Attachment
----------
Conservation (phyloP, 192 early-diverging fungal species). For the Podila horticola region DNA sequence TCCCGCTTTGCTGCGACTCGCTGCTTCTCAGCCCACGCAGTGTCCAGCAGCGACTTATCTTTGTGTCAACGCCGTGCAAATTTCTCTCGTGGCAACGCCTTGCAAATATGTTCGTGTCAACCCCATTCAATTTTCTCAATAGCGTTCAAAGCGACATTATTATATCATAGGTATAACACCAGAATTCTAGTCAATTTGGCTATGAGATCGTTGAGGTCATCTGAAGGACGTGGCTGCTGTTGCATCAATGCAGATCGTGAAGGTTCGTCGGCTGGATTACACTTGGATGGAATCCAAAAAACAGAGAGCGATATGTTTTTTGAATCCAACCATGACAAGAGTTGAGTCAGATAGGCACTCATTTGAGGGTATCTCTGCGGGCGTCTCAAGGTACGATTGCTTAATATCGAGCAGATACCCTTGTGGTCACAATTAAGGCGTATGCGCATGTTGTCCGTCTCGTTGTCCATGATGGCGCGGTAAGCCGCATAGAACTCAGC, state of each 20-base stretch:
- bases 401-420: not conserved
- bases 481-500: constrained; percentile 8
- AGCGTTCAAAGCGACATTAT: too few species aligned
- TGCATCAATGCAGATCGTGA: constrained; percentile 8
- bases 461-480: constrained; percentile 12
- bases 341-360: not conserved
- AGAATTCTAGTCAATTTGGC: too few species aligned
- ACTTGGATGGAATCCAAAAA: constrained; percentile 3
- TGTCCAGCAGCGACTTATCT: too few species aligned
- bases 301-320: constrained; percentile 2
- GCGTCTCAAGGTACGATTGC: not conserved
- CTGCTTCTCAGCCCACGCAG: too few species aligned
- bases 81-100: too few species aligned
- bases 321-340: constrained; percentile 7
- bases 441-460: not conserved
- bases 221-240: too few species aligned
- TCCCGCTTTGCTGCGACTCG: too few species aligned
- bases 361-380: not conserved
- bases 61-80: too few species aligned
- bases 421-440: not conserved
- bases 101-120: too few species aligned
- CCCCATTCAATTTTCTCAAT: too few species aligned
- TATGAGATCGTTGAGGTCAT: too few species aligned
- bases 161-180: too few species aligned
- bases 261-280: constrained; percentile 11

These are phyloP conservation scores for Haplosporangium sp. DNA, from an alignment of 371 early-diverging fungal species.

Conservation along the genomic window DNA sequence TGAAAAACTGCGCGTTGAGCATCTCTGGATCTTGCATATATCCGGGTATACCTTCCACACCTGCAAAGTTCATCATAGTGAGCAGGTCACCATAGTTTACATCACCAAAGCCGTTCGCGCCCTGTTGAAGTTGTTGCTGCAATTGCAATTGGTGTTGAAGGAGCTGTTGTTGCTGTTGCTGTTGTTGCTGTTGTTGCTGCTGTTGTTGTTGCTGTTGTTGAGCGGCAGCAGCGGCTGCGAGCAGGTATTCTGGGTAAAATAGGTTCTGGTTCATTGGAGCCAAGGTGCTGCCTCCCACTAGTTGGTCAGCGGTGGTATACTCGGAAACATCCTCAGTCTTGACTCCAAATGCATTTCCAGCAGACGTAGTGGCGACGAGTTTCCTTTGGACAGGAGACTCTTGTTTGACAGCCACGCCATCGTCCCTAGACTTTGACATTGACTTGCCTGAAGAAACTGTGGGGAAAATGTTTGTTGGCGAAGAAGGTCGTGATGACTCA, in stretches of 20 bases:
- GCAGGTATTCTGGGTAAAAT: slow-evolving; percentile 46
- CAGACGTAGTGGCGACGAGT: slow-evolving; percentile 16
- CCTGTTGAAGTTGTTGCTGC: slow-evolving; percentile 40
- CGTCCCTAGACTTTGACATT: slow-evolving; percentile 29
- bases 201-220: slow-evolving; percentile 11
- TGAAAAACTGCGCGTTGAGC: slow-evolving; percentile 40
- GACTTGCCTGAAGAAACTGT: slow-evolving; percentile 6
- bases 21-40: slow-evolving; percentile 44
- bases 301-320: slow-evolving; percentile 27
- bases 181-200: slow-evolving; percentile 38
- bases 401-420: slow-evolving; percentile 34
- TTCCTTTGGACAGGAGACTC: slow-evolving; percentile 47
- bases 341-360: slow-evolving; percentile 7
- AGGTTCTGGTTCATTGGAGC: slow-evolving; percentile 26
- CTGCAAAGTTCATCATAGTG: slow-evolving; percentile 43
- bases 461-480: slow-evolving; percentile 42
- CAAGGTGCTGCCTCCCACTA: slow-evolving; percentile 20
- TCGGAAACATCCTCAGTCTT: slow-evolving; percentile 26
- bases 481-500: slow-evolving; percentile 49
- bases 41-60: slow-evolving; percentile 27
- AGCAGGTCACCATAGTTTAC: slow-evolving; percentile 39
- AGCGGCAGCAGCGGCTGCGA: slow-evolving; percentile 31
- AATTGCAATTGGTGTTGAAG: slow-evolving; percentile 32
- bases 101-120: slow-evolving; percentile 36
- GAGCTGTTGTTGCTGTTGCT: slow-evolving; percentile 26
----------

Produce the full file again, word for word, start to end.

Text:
Conservation (phyloP, 192 early-diverging fungal species). For the Podila horticola region DNA sequence TCCCGCTTTGCTGCGACTCGCTGCTTCTCAGCCCACGCAGTGTCCAGCAGCGACTTATCTTTGTGTCAACGCCGTGCAAATTTCTCTCGTGGCAACGCCTTGCAAATATGTTCGTGTCAACCCCATTCAATTTTCTCAATAGCGTTCAAAGCGACATTATTATATCATAGGTATAACACCAGAATTCTAGTCAATTTGGCTATGAGATCGTTGAGGTCATCTGAAGGACGTGGCTGCTGTTGCATCAATGCAGATCGTGAAGGTTCGTCGGCTGGATTACACTTGGATGGAATCCAAAAAACAGAGAGCGATATGTTTTTTGAATCCAACCATGACAAGAGTTGAGTCAGATAGGCACTCATTTGAGGGTATCTCTGCGGGCGTCTCAAGGTACGATTGCTTAATATCGAGCAGATACCCTTGTGGTCACAATTAAGGCGTATGCGCATGTTGTCCGTCTCGTTGTCCATGATGGCGCGGTAAGCCGCATAGAACTCAGC, state of each 20-base stretch:
- bases 401-420: not conserved
- bases 481-500: constrained; percentile 8
- AGCGTTCAAAGCGACATTAT: too few species aligned
- TGCATCAATGCAGATCGTGA: constrained; percentile 8
- bases 461-480: constrained; percentile 12
- bases 341-360: not conserved
- AGAATTCTAGTCAATTTGGC: too few species aligned
- ACTTGGATGGAATCCAAAAA: constrained; percentile 3
- TGTCCAGCAGCGACTTATCT: too few species aligned
- bases 301-320: constrained; percentile 2
- GCGTCTCAAGGTACGATTGC: not conserved
- CTGCTTCTCAGCCCACGCAG: too few species aligned
- bases 81-100: too few species aligned
- bases 321-340: constrained; percentile 7
- bases 441-460: not conserved
- bases 221-240: too few species aligned
- TCCCGCTTTGCTGCGACTCG: too few species aligned
- bases 361-380: not conserved
- bases 61-80: too few species aligned
- bases 421-440: not conserved
- bases 101-120: too few species aligned
- CCCCATTCAATTTTCTCAAT: too few species aligned
- TATGAGATCGTTGAGGTCAT: too few species aligned
- bases 161-180: too few species aligned
- bases 261-280: constrained; percentile 11

These are phyloP conservation scores for Haplosporangium sp. DNA, from an alignment of 371 early-diverging fungal species.

Conservation along the genomic window DNA sequence TGAAAAACTGCGCGTTGAGCATCTCTGGATCTTGCATATATCCGGGTATACCTTCCACACCTGCAAAGTTCATCATAGTGAGCAGGTCACCATAGTTTACATCACCAAAGCCGTTCGCGCCCTGTTGAAGTTGTTGCTGCAATTGCAATTGGTGTTGAAGGAGCTGTTGTTGCTGTTGCTGTTGTTGCTGTTGTTGCTGCTGTTGTTGTTGCTGTTGTTGAGCGGCAGCAGCGGCTGCGAGCAGGTATTCTGGGTAAAATAGGTTCTGGTTCATTGGAGCCAAGGTGCTGCCTCCCACTAGTTGGTCAGCGGTGGTATACTCGGAAACATCCTCAGTCTTGACTCCAAATGCATTTCCAGCAGACGTAGTGGCGACGAGTTTCCTTTGGACAGGAGACTCTTGTTTGACAGCCACGCCATCGTCCCTAGACTTTGACATTGACTTGCCTGAAGAAACTGTGGGGAAAATGTTTGTTGGCGAAGAAGGTCGTGATGACTCA, in stretches of 20 bases:
- GCAGGTATTCTGGGTAAAAT: slow-evolving; percentile 46
- CAGACGTAGTGGCGACGAGT: slow-evolving; percentile 16
- CCTGTTGAAGTTGTTGCTGC: slow-evolving; percentile 40
- CGTCCCTAGACTTTGACATT: slow-evolving; percentile 29
- bases 201-220: slow-evolving; percentile 11
- TGAAAAACTGCGCGTTGAGC: slow-evolving; percentile 40
- GACTTGCCTGAAGAAACTGT: slow-evolving; percentile 6
- bases 21-40: slow-evolving; percentile 44
- bases 301-320: slow-evolving; percentile 27
- bases 181-200: slow-evolving; percentile 38
- bases 401-420: slow-evolving; percentile 34
- TTCCTTTGGACAGGAGACTC: slow-evolving; percentile 47
- bases 341-360: slow-evolving; percentile 7
- AGGTTCTGGTTCATTGGAGC: slow-evolving; percentile 26
- CTGCAAAGTTCATCATAGTG: slow-evolving; percentile 43
- bases 461-480: slow-evolving; percentile 42
- CAAGGTGCTGCCTCCCACTA: slow-evolving; percentile 20
- TCGGAAACATCCTCAGTCTT: slow-evolving; percentile 26
- bases 481-500: slow-evolving; percentile 49
- bases 41-60: slow-evolving; percentile 27
- AGCAGGTCACCATAGTTTAC: slow-evolving; percentile 39
- AGCGGCAGCAGCGGCTGCGA: slow-evolving; percentile 31
- AATTGCAATTGGTGTTGAAG: slow-evolving; percentile 32
- bases 101-120: slow-evolving; percentile 36
- GAGCTGTTGTTGCTGTTGCT: slow-evolving; percentile 26